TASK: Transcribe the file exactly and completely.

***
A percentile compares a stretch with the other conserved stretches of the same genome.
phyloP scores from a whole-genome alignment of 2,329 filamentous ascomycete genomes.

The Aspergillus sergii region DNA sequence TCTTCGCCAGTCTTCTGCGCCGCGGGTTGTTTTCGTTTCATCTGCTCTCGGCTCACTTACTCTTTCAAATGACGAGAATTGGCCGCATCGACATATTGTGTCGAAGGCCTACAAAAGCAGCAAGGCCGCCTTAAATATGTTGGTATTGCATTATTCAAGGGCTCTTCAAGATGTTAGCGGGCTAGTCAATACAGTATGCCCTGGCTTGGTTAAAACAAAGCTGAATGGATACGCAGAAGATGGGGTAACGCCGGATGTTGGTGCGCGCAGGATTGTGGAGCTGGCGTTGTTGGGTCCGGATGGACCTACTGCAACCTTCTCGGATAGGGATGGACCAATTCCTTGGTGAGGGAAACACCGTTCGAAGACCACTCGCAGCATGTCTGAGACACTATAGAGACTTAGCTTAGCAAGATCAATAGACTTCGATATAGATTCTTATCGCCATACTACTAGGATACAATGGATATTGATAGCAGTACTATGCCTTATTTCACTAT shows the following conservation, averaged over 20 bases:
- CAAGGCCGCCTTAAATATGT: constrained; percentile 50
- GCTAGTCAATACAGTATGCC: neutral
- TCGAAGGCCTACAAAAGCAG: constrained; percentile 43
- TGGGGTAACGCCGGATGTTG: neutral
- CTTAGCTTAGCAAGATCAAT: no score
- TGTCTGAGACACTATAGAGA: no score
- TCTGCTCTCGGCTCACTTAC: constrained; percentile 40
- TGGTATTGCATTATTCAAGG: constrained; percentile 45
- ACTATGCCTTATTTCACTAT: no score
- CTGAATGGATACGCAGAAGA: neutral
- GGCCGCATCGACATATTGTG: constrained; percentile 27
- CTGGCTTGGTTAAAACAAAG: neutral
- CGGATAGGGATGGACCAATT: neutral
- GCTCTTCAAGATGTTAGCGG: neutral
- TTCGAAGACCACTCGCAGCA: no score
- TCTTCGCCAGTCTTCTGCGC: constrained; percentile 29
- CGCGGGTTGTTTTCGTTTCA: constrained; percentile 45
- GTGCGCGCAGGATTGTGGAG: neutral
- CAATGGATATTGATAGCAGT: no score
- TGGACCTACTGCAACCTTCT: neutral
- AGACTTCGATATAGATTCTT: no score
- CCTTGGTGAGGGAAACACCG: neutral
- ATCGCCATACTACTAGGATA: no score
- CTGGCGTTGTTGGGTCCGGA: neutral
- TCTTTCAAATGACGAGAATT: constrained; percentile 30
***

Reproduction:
A percentile compares a stretch with the other conserved stretches of the same genome.
phyloP scores from a whole-genome alignment of 2,329 filamentous ascomycete genomes.

The Aspergillus sergii region DNA sequence TCTTCGCCAGTCTTCTGCGCCGCGGGTTGTTTTCGTTTCATCTGCTCTCGGCTCACTTACTCTTTCAAATGACGAGAATTGGCCGCATCGACATATTGTGTCGAAGGCCTACAAAAGCAGCAAGGCCGCCTTAAATATGTTGGTATTGCATTATTCAAGGGCTCTTCAAGATGTTAGCGGGCTAGTCAATACAGTATGCCCTGGCTTGGTTAAAACAAAGCTGAATGGATACGCAGAAGATGGGGTAACGCCGGATGTTGGTGCGCGCAGGATTGTGGAGCTGGCGTTGTTGGGTCCGGATGGACCTACTGCAACCTTCTCGGATAGGGATGGACCAATTCCTTGGTGAGGGAAACACCGTTCGAAGACCACTCGCAGCATGTCTGAGACACTATAGAGACTTAGCTTAGCAAGATCAATAGACTTCGATATAGATTCTTATCGCCATACTACTAGGATACAATGGATATTGATAGCAGTACTATGCCTTATTTCACTAT shows the following conservation, averaged over 20 bases:
- CAAGGCCGCCTTAAATATGT: constrained; percentile 50
- GCTAGTCAATACAGTATGCC: neutral
- TCGAAGGCCTACAAAAGCAG: constrained; percentile 43
- TGGGGTAACGCCGGATGTTG: neutral
- CTTAGCTTAGCAAGATCAAT: no score
- TGTCTGAGACACTATAGAGA: no score
- TCTGCTCTCGGCTCACTTAC: constrained; percentile 40
- TGGTATTGCATTATTCAAGG: constrained; percentile 45
- ACTATGCCTTATTTCACTAT: no score
- CTGAATGGATACGCAGAAGA: neutral
- GGCCGCATCGACATATTGTG: constrained; percentile 27
- CTGGCTTGGTTAAAACAAAG: neutral
- CGGATAGGGATGGACCAATT: neutral
- GCTCTTCAAGATGTTAGCGG: neutral
- TTCGAAGACCACTCGCAGCA: no score
- TCTTCGCCAGTCTTCTGCGC: constrained; percentile 29
- CGCGGGTTGTTTTCGTTTCA: constrained; percentile 45
- GTGCGCGCAGGATTGTGGAG: neutral
- CAATGGATATTGATAGCAGT: no score
- TGGACCTACTGCAACCTTCT: neutral
- AGACTTCGATATAGATTCTT: no score
- CCTTGGTGAGGGAAACACCG: neutral
- ATCGCCATACTACTAGGATA: no score
- CTGGCGTTGTTGGGTCCGGA: neutral
- TCTTTCAAATGACGAGAATT: constrained; percentile 30